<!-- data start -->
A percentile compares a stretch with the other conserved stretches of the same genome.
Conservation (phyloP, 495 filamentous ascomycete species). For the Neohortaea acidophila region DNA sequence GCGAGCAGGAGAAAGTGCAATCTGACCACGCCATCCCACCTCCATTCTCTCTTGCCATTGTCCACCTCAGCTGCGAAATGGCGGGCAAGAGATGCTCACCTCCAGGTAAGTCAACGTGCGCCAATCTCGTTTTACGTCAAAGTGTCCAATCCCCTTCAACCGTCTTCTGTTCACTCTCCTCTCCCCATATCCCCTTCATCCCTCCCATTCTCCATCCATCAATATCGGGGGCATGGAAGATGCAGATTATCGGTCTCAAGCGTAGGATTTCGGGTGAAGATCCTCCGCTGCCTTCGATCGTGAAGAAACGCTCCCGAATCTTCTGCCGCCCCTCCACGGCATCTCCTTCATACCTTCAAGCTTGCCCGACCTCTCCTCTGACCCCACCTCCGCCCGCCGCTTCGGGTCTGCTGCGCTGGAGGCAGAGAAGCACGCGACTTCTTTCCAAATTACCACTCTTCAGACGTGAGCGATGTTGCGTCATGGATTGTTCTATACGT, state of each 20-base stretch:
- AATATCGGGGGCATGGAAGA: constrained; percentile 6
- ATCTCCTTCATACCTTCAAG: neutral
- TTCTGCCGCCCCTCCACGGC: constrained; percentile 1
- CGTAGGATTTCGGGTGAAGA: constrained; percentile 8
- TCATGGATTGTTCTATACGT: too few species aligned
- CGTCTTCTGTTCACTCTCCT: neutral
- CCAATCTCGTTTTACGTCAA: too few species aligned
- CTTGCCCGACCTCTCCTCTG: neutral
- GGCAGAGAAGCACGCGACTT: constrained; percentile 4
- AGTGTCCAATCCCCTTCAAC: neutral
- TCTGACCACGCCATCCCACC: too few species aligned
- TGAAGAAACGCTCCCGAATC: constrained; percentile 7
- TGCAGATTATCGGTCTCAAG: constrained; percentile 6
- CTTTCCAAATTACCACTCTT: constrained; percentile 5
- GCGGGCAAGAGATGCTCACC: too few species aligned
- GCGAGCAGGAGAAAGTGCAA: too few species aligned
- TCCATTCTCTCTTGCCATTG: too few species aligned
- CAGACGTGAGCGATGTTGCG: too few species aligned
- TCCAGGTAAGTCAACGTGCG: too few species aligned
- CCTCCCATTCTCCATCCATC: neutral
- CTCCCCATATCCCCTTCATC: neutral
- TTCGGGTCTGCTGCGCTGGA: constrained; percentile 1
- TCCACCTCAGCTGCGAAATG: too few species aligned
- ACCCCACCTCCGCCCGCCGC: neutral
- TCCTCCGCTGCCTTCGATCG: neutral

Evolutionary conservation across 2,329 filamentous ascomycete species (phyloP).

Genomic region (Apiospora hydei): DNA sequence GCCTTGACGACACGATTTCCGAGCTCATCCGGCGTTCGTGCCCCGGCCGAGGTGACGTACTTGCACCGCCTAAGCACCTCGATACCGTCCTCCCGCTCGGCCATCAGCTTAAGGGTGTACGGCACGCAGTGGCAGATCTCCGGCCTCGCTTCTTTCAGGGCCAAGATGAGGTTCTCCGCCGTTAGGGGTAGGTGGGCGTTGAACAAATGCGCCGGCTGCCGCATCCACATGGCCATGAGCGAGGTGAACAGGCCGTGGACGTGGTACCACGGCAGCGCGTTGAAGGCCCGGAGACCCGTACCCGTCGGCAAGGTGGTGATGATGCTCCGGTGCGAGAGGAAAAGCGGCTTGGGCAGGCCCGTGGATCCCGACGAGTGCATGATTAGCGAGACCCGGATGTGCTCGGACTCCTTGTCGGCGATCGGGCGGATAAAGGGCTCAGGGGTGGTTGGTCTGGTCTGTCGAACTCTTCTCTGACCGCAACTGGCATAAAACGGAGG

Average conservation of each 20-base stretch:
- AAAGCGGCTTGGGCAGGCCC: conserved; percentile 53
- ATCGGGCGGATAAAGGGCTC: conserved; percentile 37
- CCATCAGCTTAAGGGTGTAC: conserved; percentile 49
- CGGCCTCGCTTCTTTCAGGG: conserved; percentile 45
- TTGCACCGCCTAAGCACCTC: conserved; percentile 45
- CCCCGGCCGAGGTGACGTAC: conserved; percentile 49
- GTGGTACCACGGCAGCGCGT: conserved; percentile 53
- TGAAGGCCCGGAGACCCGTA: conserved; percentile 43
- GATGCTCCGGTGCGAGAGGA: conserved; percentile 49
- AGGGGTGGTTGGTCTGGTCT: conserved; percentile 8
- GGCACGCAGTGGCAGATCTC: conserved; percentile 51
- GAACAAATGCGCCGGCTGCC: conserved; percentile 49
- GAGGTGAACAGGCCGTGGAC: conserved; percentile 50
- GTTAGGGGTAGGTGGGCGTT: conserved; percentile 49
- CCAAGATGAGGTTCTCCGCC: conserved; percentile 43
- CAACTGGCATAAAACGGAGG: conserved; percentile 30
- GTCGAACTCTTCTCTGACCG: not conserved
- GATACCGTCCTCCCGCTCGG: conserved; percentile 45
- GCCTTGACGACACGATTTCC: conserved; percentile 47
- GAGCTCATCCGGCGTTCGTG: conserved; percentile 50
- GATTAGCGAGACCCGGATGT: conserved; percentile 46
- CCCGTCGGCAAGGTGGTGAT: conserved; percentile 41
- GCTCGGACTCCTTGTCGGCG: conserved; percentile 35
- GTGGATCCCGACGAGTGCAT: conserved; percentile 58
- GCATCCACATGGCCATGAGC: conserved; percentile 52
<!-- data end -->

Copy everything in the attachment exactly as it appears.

A percentile compares a stretch with the other conserved stretches of the same genome.
Conservation (phyloP, 495 filamentous ascomycete species). For the Neohortaea acidophila region DNA sequence GCGAGCAGGAGAAAGTGCAATCTGACCACGCCATCCCACCTCCATTCTCTCTTGCCATTGTCCACCTCAGCTGCGAAATGGCGGGCAAGAGATGCTCACCTCCAGGTAAGTCAACGTGCGCCAATCTCGTTTTACGTCAAAGTGTCCAATCCCCTTCAACCGTCTTCTGTTCACTCTCCTCTCCCCATATCCCCTTCATCCCTCCCATTCTCCATCCATCAATATCGGGGGCATGGAAGATGCAGATTATCGGTCTCAAGCGTAGGATTTCGGGTGAAGATCCTCCGCTGCCTTCGATCGTGAAGAAACGCTCCCGAATCTTCTGCCGCCCCTCCACGGCATCTCCTTCATACCTTCAAGCTTGCCCGACCTCTCCTCTGACCCCACCTCCGCCCGCCGCTTCGGGTCTGCTGCGCTGGAGGCAGAGAAGCACGCGACTTCTTTCCAAATTACCACTCTTCAGACGTGAGCGATGTTGCGTCATGGATTGTTCTATACGT, state of each 20-base stretch:
- AATATCGGGGGCATGGAAGA: constrained; percentile 6
- ATCTCCTTCATACCTTCAAG: neutral
- TTCTGCCGCCCCTCCACGGC: constrained; percentile 1
- CGTAGGATTTCGGGTGAAGA: constrained; percentile 8
- TCATGGATTGTTCTATACGT: too few species aligned
- CGTCTTCTGTTCACTCTCCT: neutral
- CCAATCTCGTTTTACGTCAA: too few species aligned
- CTTGCCCGACCTCTCCTCTG: neutral
- GGCAGAGAAGCACGCGACTT: constrained; percentile 4
- AGTGTCCAATCCCCTTCAAC: neutral
- TCTGACCACGCCATCCCACC: too few species aligned
- TGAAGAAACGCTCCCGAATC: constrained; percentile 7
- TGCAGATTATCGGTCTCAAG: constrained; percentile 6
- CTTTCCAAATTACCACTCTT: constrained; percentile 5
- GCGGGCAAGAGATGCTCACC: too few species aligned
- GCGAGCAGGAGAAAGTGCAA: too few species aligned
- TCCATTCTCTCTTGCCATTG: too few species aligned
- CAGACGTGAGCGATGTTGCG: too few species aligned
- TCCAGGTAAGTCAACGTGCG: too few species aligned
- CCTCCCATTCTCCATCCATC: neutral
- CTCCCCATATCCCCTTCATC: neutral
- TTCGGGTCTGCTGCGCTGGA: constrained; percentile 1
- TCCACCTCAGCTGCGAAATG: too few species aligned
- ACCCCACCTCCGCCCGCCGC: neutral
- TCCTCCGCTGCCTTCGATCG: neutral

Evolutionary conservation across 2,329 filamentous ascomycete species (phyloP).

Genomic region (Apiospora hydei): DNA sequence GCCTTGACGACACGATTTCCGAGCTCATCCGGCGTTCGTGCCCCGGCCGAGGTGACGTACTTGCACCGCCTAAGCACCTCGATACCGTCCTCCCGCTCGGCCATCAGCTTAAGGGTGTACGGCACGCAGTGGCAGATCTCCGGCCTCGCTTCTTTCAGGGCCAAGATGAGGTTCTCCGCCGTTAGGGGTAGGTGGGCGTTGAACAAATGCGCCGGCTGCCGCATCCACATGGCCATGAGCGAGGTGAACAGGCCGTGGACGTGGTACCACGGCAGCGCGTTGAAGGCCCGGAGACCCGTACCCGTCGGCAAGGTGGTGATGATGCTCCGGTGCGAGAGGAAAAGCGGCTTGGGCAGGCCCGTGGATCCCGACGAGTGCATGATTAGCGAGACCCGGATGTGCTCGGACTCCTTGTCGGCGATCGGGCGGATAAAGGGCTCAGGGGTGGTTGGTCTGGTCTGTCGAACTCTTCTCTGACCGCAACTGGCATAAAACGGAGG

Average conservation of each 20-base stretch:
- AAAGCGGCTTGGGCAGGCCC: conserved; percentile 53
- ATCGGGCGGATAAAGGGCTC: conserved; percentile 37
- CCATCAGCTTAAGGGTGTAC: conserved; percentile 49
- CGGCCTCGCTTCTTTCAGGG: conserved; percentile 45
- TTGCACCGCCTAAGCACCTC: conserved; percentile 45
- CCCCGGCCGAGGTGACGTAC: conserved; percentile 49
- GTGGTACCACGGCAGCGCGT: conserved; percentile 53
- TGAAGGCCCGGAGACCCGTA: conserved; percentile 43
- GATGCTCCGGTGCGAGAGGA: conserved; percentile 49
- AGGGGTGGTTGGTCTGGTCT: conserved; percentile 8
- GGCACGCAGTGGCAGATCTC: conserved; percentile 51
- GAACAAATGCGCCGGCTGCC: conserved; percentile 49
- GAGGTGAACAGGCCGTGGAC: conserved; percentile 50
- GTTAGGGGTAGGTGGGCGTT: conserved; percentile 49
- CCAAGATGAGGTTCTCCGCC: conserved; percentile 43
- CAACTGGCATAAAACGGAGG: conserved; percentile 30
- GTCGAACTCTTCTCTGACCG: not conserved
- GATACCGTCCTCCCGCTCGG: conserved; percentile 45
- GCCTTGACGACACGATTTCC: conserved; percentile 47
- GAGCTCATCCGGCGTTCGTG: conserved; percentile 50
- GATTAGCGAGACCCGGATGT: conserved; percentile 46
- CCCGTCGGCAAGGTGGTGAT: conserved; percentile 41
- GCTCGGACTCCTTGTCGGCG: conserved; percentile 35
- GTGGATCCCGACGAGTGCAT: conserved; percentile 58
- GCATCCACATGGCCATGAGC: conserved; percentile 52